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RESISTANCE TO CHANGE
I cannot say whether things will get better if we change; what I can say is they must change if they are to get better. —Georg Christoph Lichtenberg (1742-1799) At a Christmas party some years ago, a retired PS told me that civil servants were “afraid of making decisions,” in case they made a wrong decision. What would happen to them was not made clear but at the very least they would be exposed to criticism and held up to ridicule and, apparently, senior civil servants in a small island with large egos would not be able to bear this. If correct, this would explain in great part our baffling inability to ever be able to do anything. For it is true we are great talkers (listen to any radio talk show) and writers (read the letters to the editor) and we are full of ideas (go to any forum and the typical Trini loudmouth knows what to do to straighten out any problem we have, sometimes with astonishing solutions). But to actually do something? There seems to be this belief inherent in the culture that if you talk about a problem, the problem goes away.
That talk itself is a solution. So many times one is in a meeting and one hears brilliant expositions of a problem, various people intervene, cross-talk is hot, egos are stroked, satisfying solutions are offered and then, suddenly, mysteriously the process is abandoned without a decision being made. A new idea is introduced and the entire process is happily repeated. At the end of two hours, numerous topics have been discussed and everyone leaves the room happy like pappy. But nothing has been decided! And if one dares to say at some point in the proceedings, “Eh look nuh, what is it we jess decide to do?” one is looked at scornfully, steups are heard throughout the room and mutterings of “Wha’ happen to he?” or “He feel he better than we?” or “Going back to that? We eh juss finish talking about that?” Is this why Trinis have difficulty in making decisions, in doing things? The morbid fear of failure, of being pointed out, of giving the macos fodder for their mouth? Is this why we are afraid of change, because change means taking decisions and acting on them? Is this why so many people are against the changes in traffic flow just instituted in Woodbrook and St James? I’ve heard all sorts of reasons given why the changes won’t work.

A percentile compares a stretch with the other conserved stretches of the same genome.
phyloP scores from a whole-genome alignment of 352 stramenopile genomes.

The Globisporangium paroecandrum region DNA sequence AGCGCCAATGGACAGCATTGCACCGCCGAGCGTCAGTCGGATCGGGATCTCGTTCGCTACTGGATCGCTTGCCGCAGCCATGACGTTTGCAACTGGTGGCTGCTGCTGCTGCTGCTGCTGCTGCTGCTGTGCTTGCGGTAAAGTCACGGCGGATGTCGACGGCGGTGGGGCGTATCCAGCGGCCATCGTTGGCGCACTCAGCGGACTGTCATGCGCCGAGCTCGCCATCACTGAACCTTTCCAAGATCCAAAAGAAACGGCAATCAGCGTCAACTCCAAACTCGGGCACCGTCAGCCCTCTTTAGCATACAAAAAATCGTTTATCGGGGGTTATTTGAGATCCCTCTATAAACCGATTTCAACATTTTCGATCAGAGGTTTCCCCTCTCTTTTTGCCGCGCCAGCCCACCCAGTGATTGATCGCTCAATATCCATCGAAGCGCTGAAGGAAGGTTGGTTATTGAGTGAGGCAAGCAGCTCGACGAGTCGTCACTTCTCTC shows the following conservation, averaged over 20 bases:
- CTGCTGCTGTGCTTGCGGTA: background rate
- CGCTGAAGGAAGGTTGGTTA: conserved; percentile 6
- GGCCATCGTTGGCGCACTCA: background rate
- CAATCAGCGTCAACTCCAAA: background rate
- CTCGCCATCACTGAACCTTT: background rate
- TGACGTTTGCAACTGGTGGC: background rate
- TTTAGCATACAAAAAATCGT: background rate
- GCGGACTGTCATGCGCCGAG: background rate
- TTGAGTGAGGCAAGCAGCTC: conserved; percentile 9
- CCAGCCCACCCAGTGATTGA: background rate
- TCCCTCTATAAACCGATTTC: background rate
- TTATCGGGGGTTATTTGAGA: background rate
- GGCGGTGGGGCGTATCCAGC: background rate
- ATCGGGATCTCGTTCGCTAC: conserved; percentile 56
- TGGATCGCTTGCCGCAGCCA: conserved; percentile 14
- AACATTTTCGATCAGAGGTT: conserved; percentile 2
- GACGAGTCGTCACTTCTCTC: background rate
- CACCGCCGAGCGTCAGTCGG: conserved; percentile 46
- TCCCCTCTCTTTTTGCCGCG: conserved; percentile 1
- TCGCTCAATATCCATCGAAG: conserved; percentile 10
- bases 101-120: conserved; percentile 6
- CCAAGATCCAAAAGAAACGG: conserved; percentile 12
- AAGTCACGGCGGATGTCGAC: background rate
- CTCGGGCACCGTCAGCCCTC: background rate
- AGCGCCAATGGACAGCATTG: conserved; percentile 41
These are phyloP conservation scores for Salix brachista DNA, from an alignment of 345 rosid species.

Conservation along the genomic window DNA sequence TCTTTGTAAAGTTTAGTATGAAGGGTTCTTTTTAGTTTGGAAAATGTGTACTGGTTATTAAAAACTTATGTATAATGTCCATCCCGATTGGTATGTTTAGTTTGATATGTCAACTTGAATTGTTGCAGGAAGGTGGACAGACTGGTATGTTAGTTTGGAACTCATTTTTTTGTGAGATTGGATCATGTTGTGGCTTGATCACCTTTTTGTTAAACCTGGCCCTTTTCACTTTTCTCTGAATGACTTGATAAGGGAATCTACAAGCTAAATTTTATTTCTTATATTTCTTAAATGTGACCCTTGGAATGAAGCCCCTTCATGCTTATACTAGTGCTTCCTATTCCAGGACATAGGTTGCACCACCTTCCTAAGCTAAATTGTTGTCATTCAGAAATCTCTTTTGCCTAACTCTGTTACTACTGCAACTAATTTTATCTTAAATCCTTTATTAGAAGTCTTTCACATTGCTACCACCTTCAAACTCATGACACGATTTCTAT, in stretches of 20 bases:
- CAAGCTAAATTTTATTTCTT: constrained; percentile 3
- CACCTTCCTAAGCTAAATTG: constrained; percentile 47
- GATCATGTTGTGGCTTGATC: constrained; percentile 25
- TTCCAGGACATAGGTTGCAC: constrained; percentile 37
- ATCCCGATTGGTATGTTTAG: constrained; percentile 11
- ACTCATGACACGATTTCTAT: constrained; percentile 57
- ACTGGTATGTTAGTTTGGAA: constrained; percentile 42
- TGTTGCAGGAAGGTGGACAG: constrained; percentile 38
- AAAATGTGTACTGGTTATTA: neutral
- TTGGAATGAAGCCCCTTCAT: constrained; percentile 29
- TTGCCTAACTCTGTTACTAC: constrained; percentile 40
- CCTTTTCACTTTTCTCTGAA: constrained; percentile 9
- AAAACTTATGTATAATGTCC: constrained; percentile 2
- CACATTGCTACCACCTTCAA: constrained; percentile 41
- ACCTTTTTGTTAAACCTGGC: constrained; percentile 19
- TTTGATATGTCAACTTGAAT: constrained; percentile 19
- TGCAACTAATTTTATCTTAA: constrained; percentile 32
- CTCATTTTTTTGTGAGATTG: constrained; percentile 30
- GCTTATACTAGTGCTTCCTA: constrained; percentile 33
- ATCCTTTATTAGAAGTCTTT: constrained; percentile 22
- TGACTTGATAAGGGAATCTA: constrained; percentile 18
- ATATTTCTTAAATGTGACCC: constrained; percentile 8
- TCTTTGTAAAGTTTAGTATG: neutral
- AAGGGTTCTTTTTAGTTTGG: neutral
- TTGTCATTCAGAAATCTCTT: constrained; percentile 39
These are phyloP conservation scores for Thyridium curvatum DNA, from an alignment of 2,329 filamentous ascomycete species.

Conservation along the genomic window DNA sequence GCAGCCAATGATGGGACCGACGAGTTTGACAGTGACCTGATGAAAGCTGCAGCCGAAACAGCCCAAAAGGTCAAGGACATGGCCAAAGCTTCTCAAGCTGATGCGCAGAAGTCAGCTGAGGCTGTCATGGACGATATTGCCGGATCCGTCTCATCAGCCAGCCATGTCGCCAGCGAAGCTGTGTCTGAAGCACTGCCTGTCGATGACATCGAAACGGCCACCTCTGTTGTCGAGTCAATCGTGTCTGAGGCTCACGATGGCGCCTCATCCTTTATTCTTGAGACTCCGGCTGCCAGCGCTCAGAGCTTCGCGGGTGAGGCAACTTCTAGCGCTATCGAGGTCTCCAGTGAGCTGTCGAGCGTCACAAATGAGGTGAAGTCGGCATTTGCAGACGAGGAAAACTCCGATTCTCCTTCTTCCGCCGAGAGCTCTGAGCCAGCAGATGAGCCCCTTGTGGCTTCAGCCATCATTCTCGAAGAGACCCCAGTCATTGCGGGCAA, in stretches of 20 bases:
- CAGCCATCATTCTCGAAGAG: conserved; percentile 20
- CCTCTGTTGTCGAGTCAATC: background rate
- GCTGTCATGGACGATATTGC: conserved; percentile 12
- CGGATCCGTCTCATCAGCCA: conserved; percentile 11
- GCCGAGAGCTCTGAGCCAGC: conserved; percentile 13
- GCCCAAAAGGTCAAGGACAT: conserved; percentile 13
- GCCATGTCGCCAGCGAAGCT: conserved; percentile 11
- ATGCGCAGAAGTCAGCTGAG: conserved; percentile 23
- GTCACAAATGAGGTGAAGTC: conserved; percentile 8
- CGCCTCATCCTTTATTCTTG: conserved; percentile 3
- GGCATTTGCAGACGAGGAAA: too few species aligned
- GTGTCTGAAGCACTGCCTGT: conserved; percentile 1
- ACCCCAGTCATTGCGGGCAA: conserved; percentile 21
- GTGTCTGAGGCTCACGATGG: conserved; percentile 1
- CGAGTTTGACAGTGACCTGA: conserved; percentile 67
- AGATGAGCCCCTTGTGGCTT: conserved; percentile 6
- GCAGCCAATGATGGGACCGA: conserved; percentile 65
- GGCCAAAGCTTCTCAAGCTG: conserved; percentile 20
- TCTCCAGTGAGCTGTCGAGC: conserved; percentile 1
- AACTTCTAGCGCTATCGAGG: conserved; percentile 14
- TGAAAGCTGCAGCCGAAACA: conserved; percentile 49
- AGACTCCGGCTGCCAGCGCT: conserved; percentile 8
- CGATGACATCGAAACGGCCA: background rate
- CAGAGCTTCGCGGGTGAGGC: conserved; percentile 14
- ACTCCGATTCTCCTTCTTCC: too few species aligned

The very first morning it was tried, there was a back-up of traffic coming out of Deigo Martin. Immediately I heard it was the fault of the change. Turned out there was an accident just after the Cocorite flyover. Jogging around the Savannah on Wednesday evening, the usual traffic tie-up at the Casuals corner, I passed two young girls waling and chatting away like the parrots that fly overhead at dusk. “Yuh see dat, yuh see dat! Is de Roxy roundabout that cause dat! Dey close it down and de traffic backing up St Clair Avenue!” As far as the eye could see there was the usual six o'clock traffic jam around the Savannah, caused by too many cars, narrow potholed roads and poor driving. At the QRC roundabout, St Clair Avenue was clear down to the Oval, not a car in sight. Trinis walk around the Savannah the way they drive. Twisting and turning. Always looking around to see who watching them, to catch them watching and to watch them back. It’s bad enough running behind them on the pitchwalk. As one comes up to a group (three is a group in Trinidad, the amount of talk and gesticulating that goes on) and work out that there is space to pass on the right, it’s closed down, by an unexpected movement from the fellow on the left, just as you attempt to pass.
Driving is the same. If Trinis spent as much time watching the road as they did watching each other and imagining defects in the roadway to avoid that are not there, everyone would arrive much sooner and with less stress. In a word, driving in Trinidad stinks. Yet when someone at last takes a decision to try to improve the circulation of traffic in the city, there’s a hue and cry, moans and groans, the end of the world, as we know it is nigh and we’ll all be sorry in a while. Who that person or people are I don’t know, but they deserve a medal for trying. And give the Government of the day credit for going ahead with the plan. The Manning administration would never have, the PNM credo being at best, “take no decisions; if it working, leave it to rot.” If the changes do not work then we can go back to the old way and try and try again until we get it right. This philosophy may just be the most important thing to come out of this Government.
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